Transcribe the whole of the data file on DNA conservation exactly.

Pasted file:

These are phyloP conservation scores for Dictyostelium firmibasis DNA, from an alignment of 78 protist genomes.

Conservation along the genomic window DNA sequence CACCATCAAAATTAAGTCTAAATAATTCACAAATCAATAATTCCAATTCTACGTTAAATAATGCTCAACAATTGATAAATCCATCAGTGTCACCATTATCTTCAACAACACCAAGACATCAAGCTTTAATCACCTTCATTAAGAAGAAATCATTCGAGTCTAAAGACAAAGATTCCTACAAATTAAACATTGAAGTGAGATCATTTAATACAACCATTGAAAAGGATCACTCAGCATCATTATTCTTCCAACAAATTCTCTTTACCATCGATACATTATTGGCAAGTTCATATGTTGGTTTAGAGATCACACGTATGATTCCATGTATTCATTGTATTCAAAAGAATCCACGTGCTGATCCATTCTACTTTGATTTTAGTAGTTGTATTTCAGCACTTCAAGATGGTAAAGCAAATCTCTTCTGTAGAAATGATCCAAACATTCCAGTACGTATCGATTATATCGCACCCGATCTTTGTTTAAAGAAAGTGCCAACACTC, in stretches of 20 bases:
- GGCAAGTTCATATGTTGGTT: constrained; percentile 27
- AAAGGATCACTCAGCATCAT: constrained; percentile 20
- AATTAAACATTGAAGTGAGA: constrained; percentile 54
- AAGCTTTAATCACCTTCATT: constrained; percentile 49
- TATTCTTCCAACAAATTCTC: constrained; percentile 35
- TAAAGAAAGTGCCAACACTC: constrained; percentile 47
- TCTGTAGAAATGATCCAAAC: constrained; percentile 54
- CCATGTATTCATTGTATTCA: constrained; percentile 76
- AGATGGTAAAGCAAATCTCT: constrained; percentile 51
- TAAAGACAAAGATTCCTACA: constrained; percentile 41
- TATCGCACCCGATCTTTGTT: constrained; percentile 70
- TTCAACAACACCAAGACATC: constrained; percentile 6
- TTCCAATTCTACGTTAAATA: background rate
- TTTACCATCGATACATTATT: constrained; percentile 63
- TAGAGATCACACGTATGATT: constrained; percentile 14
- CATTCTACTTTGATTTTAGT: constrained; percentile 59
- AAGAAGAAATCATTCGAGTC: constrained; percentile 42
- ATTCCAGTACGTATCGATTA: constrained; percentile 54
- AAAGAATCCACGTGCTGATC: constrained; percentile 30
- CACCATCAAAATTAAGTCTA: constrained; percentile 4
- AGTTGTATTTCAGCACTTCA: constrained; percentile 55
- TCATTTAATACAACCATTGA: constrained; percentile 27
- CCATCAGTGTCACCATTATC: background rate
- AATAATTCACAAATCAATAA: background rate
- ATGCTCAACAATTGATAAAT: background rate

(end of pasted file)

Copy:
These are phyloP conservation scores for Dictyostelium firmibasis DNA, from an alignment of 78 protist genomes.

Conservation along the genomic window DNA sequence CACCATCAAAATTAAGTCTAAATAATTCACAAATCAATAATTCCAATTCTACGTTAAATAATGCTCAACAATTGATAAATCCATCAGTGTCACCATTATCTTCAACAACACCAAGACATCAAGCTTTAATCACCTTCATTAAGAAGAAATCATTCGAGTCTAAAGACAAAGATTCCTACAAATTAAACATTGAAGTGAGATCATTTAATACAACCATTGAAAAGGATCACTCAGCATCATTATTCTTCCAACAAATTCTCTTTACCATCGATACATTATTGGCAAGTTCATATGTTGGTTTAGAGATCACACGTATGATTCCATGTATTCATTGTATTCAAAAGAATCCACGTGCTGATCCATTCTACTTTGATTTTAGTAGTTGTATTTCAGCACTTCAAGATGGTAAAGCAAATCTCTTCTGTAGAAATGATCCAAACATTCCAGTACGTATCGATTATATCGCACCCGATCTTTGTTTAAAGAAAGTGCCAACACTC, in stretches of 20 bases:
- GGCAAGTTCATATGTTGGTT: constrained; percentile 27
- AAAGGATCACTCAGCATCAT: constrained; percentile 20
- AATTAAACATTGAAGTGAGA: constrained; percentile 54
- AAGCTTTAATCACCTTCATT: constrained; percentile 49
- TATTCTTCCAACAAATTCTC: constrained; percentile 35
- TAAAGAAAGTGCCAACACTC: constrained; percentile 47
- TCTGTAGAAATGATCCAAAC: constrained; percentile 54
- CCATGTATTCATTGTATTCA: constrained; percentile 76
- AGATGGTAAAGCAAATCTCT: constrained; percentile 51
- TAAAGACAAAGATTCCTACA: constrained; percentile 41
- TATCGCACCCGATCTTTGTT: constrained; percentile 70
- TTCAACAACACCAAGACATC: constrained; percentile 6
- TTCCAATTCTACGTTAAATA: background rate
- TTTACCATCGATACATTATT: constrained; percentile 63
- TAGAGATCACACGTATGATT: constrained; percentile 14
- CATTCTACTTTGATTTTAGT: constrained; percentile 59
- AAGAAGAAATCATTCGAGTC: constrained; percentile 42
- ATTCCAGTACGTATCGATTA: constrained; percentile 54
- AAAGAATCCACGTGCTGATC: constrained; percentile 30
- CACCATCAAAATTAAGTCTA: constrained; percentile 4
- AGTTGTATTTCAGCACTTCA: constrained; percentile 55
- TCATTTAATACAACCATTGA: constrained; percentile 27
- CCATCAGTGTCACCATTATC: background rate
- AATAATTCACAAATCAATAA: background rate
- ATGCTCAACAATTGATAAAT: background rate